Cam Lock ideas

Discussion in 'DIY Instructables' started by mn63, Apr 4, 2014.

  1. mn63
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    mn63 Member

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    I'm going to be doing the timing belt and such on a 2002 wrx. I'm looking to see what everybody else has done with locking the cams when replacing the timing belt. I'm not doing anything with the cam seals. I know Co. 23 makes a locking tool for like $50 plus shipping. I was hoping you guys would have another solution. The tricks I have used in the past wont work on a Subie.

    Any ideas, hints, tips would be welcomed.

    Thanks
     
  2. pbedroske
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    pbedroske Well-Known Member

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    I don't recall using any special tools (other than Blackozone) when doing my timing belt last summer.
     
  3. Curry
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    Curry Well-Known Member

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    Get a paint marker or crayon, mark the belt/cam/crank in two places for each cam and crank. Transfer the marks to the new belt, line up the new belt with the cams and crank and boo ya, Panda Express!
     
  4. RumblelikeaBoxer
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    RumblelikeaBoxer Well-Known Member

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  5. blackozone
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    blackozone Well-Known Member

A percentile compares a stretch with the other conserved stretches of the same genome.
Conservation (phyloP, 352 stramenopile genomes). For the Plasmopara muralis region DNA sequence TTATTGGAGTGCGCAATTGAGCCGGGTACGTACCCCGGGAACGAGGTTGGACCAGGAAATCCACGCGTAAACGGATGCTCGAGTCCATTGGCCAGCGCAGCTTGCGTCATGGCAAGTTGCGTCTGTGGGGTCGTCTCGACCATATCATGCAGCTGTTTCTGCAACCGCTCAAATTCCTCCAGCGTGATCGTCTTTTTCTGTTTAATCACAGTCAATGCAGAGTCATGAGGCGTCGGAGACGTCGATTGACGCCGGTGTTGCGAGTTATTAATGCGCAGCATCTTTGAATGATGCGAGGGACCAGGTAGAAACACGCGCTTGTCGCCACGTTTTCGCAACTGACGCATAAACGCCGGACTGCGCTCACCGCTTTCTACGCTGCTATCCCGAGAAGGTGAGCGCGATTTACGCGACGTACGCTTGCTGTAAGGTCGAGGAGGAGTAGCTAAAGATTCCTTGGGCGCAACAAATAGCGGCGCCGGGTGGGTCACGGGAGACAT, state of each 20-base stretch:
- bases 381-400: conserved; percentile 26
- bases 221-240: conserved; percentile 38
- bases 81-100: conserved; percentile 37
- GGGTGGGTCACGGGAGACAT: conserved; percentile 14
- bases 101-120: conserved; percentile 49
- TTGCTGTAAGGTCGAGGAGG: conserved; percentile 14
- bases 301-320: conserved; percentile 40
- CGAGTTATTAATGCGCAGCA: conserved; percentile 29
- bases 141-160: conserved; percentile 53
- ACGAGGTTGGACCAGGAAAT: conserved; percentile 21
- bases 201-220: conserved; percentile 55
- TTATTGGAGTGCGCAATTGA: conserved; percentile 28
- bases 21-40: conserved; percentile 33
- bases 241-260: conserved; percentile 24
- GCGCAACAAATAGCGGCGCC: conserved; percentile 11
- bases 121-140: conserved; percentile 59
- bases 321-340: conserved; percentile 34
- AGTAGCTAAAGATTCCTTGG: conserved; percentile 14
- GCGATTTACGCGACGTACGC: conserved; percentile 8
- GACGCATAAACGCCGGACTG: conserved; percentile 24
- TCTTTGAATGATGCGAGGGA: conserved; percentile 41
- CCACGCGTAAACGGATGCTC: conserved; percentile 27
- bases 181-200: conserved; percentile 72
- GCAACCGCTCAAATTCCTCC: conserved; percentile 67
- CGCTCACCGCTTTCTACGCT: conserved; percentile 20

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    Lol, no. Check alignment marks when putting the new belt on. Job done.
     
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  6. blackozone
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    blackozone Well-Known Member

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    Do your experiences come from a German background, by chance?
     
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  7. JasonoJordan
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    JasonoJordan Well-Known Member

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    Subaru has cam marks on each cam you just need to line up its very simple to do and no special tools needed.
     
  8. mn63
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    mn63 Member

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    No, My DOHC experiences has been with domestics. But the majority of my engine experience has been single cam, chain driven engines Chry 318's, Ford 351's, Chevy 350's, Chry (jeep) I-6's.

    I'm familiar with the timing marks on the cams. I got a taste of the Subaru timing belt system last summer when I did my sisters boyfriends Water Pump. But he has a Legacy Outback with a SOHC. I've seen You Tube clips of the DOHC belt replacement with out a "locking" device, Looks easy enough, but the engines were out on stands. Everything is easier when its out on a stand. I guess I'm paranoid about messing it up seeing as how its my DD, only mode of transportation and I don't have "new engine money" laying around. I'm not afraid to admit when it comes to Subaru's I'm a Newb.

    When I looked in to how its done on the WRX engine, Company 23's "cam lock" tool kept showing up so I think I just assumed you should lock the cams if you were not doing anything with them. For me doing anything with timing and interference engines gets me a bit nervous. It's not an every day thing I deal with. More so when its my only ride and x2 when theres more than 1 cam involved and I have minimal experience with that type of engine. If you guys are able to do this without an (OMG you NEED this stupidly expensive tool because you will seriously die without it, why because we said so now buy our stuff) Tool Then Im sure I can too.